Check your communication.com·mu·ni·ca·tion. noun. \kə-ˌmyü-nə-ˈkā-shən\: a process by which information is exchanged between individuals through a common system of symbols, signs, or behavior. <http://www.merriam-webster.com/dictionary/communication> It is easy to assume that if we are providing our children with direction, we are communicating something useful to them. And this assumption is confirmed all day long as we tell our children not to put rocks up their noses, or throw baseballs near windows, or jump off of tables, chairs, beds or stairs or otherwise cause their own early demise. However, true communication involves shared perspectives. What this means in terms of homeschooling is not that your children have to rule the roost, but that they gain a sense of empowerment that will translate into an eagerness to work. Giving your children choices and including them in the conversation about their education helps them to be able to learn to think for themselves. Furthermore, it teaches them about the consequences of their choices. And, it will provide you with leverage for the rest of their lives. "Remember that time you decided you were going to live in a yurt in the back yard . . ." Most important, though, allowing your children to make choices, set goals and follow through on them gives them a sense of self-worth. Help make sure the goals are realistic and measurable, and once they are attained, don't be afraid to acknowledge and reward your kids' hard work.
Check your reality. In an age where we can talk to someone around the globe in an instant, we have become oddly isolated from the people right next to us. Neighborliness is a dying practice and, as a result, we have few ways outside of the images we see in the media to test whether or not our experiences are "normal." Moreover, while the internet can be helpful, it can also be a source of conflicting information. It helps to be able to talk to people and have them talk you down from the ledge. Before homeschooling my kids, I used to teach basic literacy skills to teens and adults. One would think that having this teaching experience would put me in a better position to teach my own child. Nevertheless, when I would ask my son to complete what to me were simple assignments when he was in the third grade, he balked, squawked, talked (rudely!) and walked. I was confused since my son clearly comprehended the material and was able to talk about it in a manner that would have more than satisfied the writing assignment. It seemed to me, therefore, that what I was dealing with was an issue of character rather than a lack of ability. Fortunately for the both of us, I had a number of wise women around me who gently informed me that I had ridiculous expectations for a boy his age. We all know that children don't come with operations manuals. We are constantly shifting and adapting our parenting to the situation, the age of the child, our material circumstances and more. Homeschool is no different. Find people that you can talk to. Find your village. Find your support.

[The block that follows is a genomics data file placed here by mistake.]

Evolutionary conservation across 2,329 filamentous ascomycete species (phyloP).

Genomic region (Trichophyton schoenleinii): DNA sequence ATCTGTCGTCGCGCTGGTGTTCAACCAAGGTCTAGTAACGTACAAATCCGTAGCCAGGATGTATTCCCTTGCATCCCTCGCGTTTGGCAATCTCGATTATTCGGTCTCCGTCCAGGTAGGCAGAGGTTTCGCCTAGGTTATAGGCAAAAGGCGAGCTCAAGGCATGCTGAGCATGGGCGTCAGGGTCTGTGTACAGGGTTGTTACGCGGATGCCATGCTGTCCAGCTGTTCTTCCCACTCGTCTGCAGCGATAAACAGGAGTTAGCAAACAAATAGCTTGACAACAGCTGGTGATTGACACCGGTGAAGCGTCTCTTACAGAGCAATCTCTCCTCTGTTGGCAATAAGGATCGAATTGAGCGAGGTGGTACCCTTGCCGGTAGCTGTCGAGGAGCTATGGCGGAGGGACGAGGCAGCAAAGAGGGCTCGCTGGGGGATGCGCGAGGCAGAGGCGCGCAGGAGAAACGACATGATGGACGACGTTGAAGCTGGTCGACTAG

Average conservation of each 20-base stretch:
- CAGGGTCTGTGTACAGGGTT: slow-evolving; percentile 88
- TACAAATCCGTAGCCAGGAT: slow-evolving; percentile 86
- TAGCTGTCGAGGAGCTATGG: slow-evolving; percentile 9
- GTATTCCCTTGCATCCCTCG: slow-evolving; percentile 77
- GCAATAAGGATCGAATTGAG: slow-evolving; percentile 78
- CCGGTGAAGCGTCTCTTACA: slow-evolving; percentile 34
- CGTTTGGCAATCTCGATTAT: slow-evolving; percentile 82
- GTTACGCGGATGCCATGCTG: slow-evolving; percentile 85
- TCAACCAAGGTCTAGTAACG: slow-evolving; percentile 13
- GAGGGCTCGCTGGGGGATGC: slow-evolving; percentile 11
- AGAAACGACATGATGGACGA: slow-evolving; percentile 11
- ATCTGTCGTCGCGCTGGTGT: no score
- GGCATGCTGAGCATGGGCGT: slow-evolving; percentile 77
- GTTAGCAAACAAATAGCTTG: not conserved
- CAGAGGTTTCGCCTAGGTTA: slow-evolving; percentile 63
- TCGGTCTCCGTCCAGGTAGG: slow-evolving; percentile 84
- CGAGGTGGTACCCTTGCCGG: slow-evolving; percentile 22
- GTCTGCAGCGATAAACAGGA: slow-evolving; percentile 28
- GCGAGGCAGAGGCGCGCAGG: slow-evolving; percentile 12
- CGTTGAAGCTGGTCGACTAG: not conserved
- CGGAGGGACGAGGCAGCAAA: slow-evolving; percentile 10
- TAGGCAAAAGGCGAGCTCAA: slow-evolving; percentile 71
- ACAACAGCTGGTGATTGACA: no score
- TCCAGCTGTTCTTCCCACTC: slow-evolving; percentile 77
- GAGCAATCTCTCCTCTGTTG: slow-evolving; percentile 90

Check your checks and balances. Behavior modification involves making the implicit explicit and assigning weight or value to behavior. *You* might know that "do your math" means complete 10 math problems from Chapter 3 and show your work. *You* probably understand that "clean your room" means that one should be able to walk through the room without tripping over debris once the cleaning is complete. *You* probably understand that "be honest" does not include telling the cashier that the hairs growing out of the mole on her chin are ugly. However, if you've ever asked your child why s/he did something, it becomes clear that your version of logic differs widely from kid logic. Charts, schedules, sticker books, and checklists are all tools which help you to be able to have a consistent list of expectations for your kids. When combined with reward systems where desirable things (screen time, money, stickers, privileges, treats) are earned via positive behavior and lost for negative behavior, you can train your child to produce the behaviors that you want. It also minimizes conflict because the consequences have been established ahead of time, and are not debatable. You are not "Mean Mom" or "Mean Dad," you're more Vanna White pointing at what's there.